The median numbers of successful CM contacts per 12 months enrolled in care management were 5.8 and 5.2 for Medicaid and Medicare patients, respectively (Table 4). Similarly, the median total CHW contacts per 12 months enrolled were 6.7 for Medicaid patients and 6.3 for Medicare patients. The majority of successful contacts were via telephone (70% for CM; 68% for CHW). Medicaid patients in the high CM—high CHW group had medians of 17.1 CM contacts and 19.6 CHW contacts per 12 months enrolled. Medicare patients in the high CM–high CHW group had comparable medians of 20.6 CM and 18.8 CHW contacts per 12 months. Data per month are displayed in eAppendix Table 4.

Crude Changes in Healthcare Utilization Outcomes From Baseline

Crude rates of ED visits, hospital admissions, and hospital readmissions per month are included in eAppendix Table 5 (A-C). Overall, the crude hospitalization rate decreased by 10.9% (95% CI, —18.7% to –2.3%) among Medicaid patients and increased by 12.6% (95% CI, 4.2%-21.7%) among Medicare patients.

Adjusted Changes in Healthcare Utilization Outcomes From Baseline

The Figure displays the adjusted relative risk (RR) of ED visits, hospitalizations, and 30-day readmissions in Medicaid and Medicare by program intensity. Medicaid patients in the high CM—high CHW and high CM–low CHW program intensities had a higher adjusted risk of hospitalization (RR, 2.08 and 1.72, respectively [both P <.001]) after program implementation compared with the reference group. Meanwhile, Medicaid patients in the high CM—high CHW program intensity had a higher adjusted risk of 30-day hospital readmission (RR, 2.19; P = .01) compared with the reference group (eAppendix Table 6). The latter effect remained after controlling for comorbidities and clinic site (eAppendix Table 7).

Among Medicare patients, those who received the low CM—high CHW program intensity had a higher adjusted risk of ED visits (RR, 1.33; P = .001) than the reference group. Patients in the high CM—high CHW and high CM–low CHW program intensities had a higher adjusted risk of hospitalization (RR, 1.39 [P = .001] and 1.44 [P <.001], respectively), whereas those in the high CM—low CHW program intensity had a higher adjusted risk of 30-day hospital readmission (RR, 2.20; P = .01) than the reference group.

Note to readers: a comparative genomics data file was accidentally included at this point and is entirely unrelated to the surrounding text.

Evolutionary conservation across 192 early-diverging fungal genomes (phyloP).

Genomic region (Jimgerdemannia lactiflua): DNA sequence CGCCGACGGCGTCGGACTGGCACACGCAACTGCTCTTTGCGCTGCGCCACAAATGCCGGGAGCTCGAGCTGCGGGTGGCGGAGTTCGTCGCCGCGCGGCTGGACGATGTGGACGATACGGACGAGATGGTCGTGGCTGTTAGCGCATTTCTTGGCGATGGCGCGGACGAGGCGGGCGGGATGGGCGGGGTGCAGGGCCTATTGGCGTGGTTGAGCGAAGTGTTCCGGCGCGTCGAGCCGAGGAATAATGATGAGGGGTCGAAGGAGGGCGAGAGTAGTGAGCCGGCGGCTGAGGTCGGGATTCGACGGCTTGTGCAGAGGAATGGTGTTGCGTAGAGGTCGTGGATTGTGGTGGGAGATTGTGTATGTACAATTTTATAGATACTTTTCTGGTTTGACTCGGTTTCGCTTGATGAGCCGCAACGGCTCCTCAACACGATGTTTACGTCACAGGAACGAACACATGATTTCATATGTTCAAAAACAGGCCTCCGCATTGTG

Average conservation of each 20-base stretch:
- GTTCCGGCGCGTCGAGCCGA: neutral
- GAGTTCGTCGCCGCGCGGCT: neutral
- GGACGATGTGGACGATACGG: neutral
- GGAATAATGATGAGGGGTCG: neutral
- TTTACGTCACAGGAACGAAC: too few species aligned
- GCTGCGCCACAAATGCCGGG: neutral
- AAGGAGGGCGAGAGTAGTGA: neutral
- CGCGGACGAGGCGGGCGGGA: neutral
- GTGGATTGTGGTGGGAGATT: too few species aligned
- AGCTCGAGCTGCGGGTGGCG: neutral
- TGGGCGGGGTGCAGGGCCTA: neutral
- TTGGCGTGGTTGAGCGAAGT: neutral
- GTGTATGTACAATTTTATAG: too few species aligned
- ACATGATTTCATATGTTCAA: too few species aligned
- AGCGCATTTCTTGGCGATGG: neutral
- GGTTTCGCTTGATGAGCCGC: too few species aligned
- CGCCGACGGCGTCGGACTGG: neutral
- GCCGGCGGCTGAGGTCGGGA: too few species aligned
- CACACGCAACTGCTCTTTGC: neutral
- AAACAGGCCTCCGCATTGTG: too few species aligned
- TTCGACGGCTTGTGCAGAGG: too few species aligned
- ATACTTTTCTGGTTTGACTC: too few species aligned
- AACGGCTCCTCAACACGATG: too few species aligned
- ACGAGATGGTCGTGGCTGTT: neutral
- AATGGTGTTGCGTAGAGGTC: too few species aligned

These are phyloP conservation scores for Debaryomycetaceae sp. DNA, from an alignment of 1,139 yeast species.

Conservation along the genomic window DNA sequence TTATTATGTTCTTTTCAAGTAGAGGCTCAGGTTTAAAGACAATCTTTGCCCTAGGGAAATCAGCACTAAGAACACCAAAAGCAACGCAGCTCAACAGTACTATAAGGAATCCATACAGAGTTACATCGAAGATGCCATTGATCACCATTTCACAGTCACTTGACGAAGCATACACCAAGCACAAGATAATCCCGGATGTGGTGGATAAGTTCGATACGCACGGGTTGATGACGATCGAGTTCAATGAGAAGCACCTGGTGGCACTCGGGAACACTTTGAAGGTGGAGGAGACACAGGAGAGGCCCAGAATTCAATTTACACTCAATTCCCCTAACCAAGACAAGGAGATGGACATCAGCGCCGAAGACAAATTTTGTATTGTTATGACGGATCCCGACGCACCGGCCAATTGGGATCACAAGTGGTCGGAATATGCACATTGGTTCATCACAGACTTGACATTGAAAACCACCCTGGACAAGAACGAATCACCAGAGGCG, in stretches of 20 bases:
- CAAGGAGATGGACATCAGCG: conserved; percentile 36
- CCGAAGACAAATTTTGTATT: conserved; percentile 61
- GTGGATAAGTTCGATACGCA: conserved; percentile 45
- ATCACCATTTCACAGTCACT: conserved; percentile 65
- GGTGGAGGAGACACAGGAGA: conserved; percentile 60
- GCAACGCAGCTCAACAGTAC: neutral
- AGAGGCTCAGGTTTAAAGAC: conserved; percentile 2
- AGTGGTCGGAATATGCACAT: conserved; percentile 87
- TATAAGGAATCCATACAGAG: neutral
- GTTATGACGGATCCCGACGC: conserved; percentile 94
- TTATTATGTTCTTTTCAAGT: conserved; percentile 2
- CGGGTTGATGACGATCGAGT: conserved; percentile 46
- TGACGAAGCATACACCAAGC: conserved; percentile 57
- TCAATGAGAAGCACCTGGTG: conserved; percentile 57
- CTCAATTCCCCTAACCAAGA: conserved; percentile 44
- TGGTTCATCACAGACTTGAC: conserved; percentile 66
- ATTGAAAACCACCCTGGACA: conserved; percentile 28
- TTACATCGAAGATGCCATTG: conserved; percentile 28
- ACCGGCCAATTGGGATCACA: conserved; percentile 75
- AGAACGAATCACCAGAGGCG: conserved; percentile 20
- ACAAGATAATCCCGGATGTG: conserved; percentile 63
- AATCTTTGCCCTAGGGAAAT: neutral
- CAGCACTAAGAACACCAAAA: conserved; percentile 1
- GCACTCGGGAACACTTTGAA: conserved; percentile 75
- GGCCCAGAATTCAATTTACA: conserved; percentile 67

In this evaluation, higher J-CHiP care management program intensity was associated with increased healthcare utilization. In the crude analyses, hospitalization rates decreased among Medicaid patients and increased among Medicare patients compared with the 12 months prior to program enrollment, with no significant changes in rates of ED visits or readmissions. However, after adjusting for age, sex, ACG score, race, and rate of healthcare utilization in the 12 months prior to the program, higher intensity of contacts by CMs, CHWs, or both was not associated with a reduced risk of ED visits, hospitalizations, or readmissions among either Medicaid or Medicare patients.

These findings differ from those of other studies. For example, urban patients with diabetes who were randomized to an intensive CM—CHW intervention had a 23% reduction in ED visits at 24 months compared with patients receiving minimal intervention intensity (outreach once every 6 months), and the rate reduction in utilization was strongest for the patients who received the highest CM and CHW visit frequencies.12 Similarly, an integrated case management program among high-risk Virginia Medicaid patients showed a higher percentage reduction in ED visits as the number of monthly contacts increased.8

The disparate findings may be explained, in part, by differences in the J-CHiP care management program structure. First, whereas the successful programs mentioned previously utilized comprehensive, structured, disease-specific intervention protocols,12,13,17 J-CHiP was an all-condition intervention program without disease-specific interventions. CMs followed generalized processes, without a targeted clinical disease outcome focus. Second, the primary roles of CMs and CHWs in J-CHiP were focused on care coordination and barriers to care, whereas other studies have utilized personnel in expanded, more clinically oriented roles to address disease status.7,12,17 Third, J-CHiP was a health service occurring in real time, administered by a managed care organization, rather than a controlled research trial. Hence, J-CHiP likely experienced more variability, compared with a controlled trial, in aspects of intervention fidelity and personnel. Fourth, the average length of patient follow-up for J-CHiP was shorter on average than for the programs mentioned previously, which collected data for 2 years.

Strengths and Limitations

This evaluation has several strengths. It evaluated a population-based program in a high-risk setting. Baltimore City has a 30% higher mortality rate than the rest of the state of Maryland, and life expectancy varies up to 20 years between neighborhoods in the city.18 Additionally, it tested an all-condition care management approach, instead of implementing several disease-specific interventions, which has had appeal as an efficient means to deliver care management. Moreover, the evaluation utilized primary data sources and employed rigorous analytic methodologies not routinely applied to program evaluation.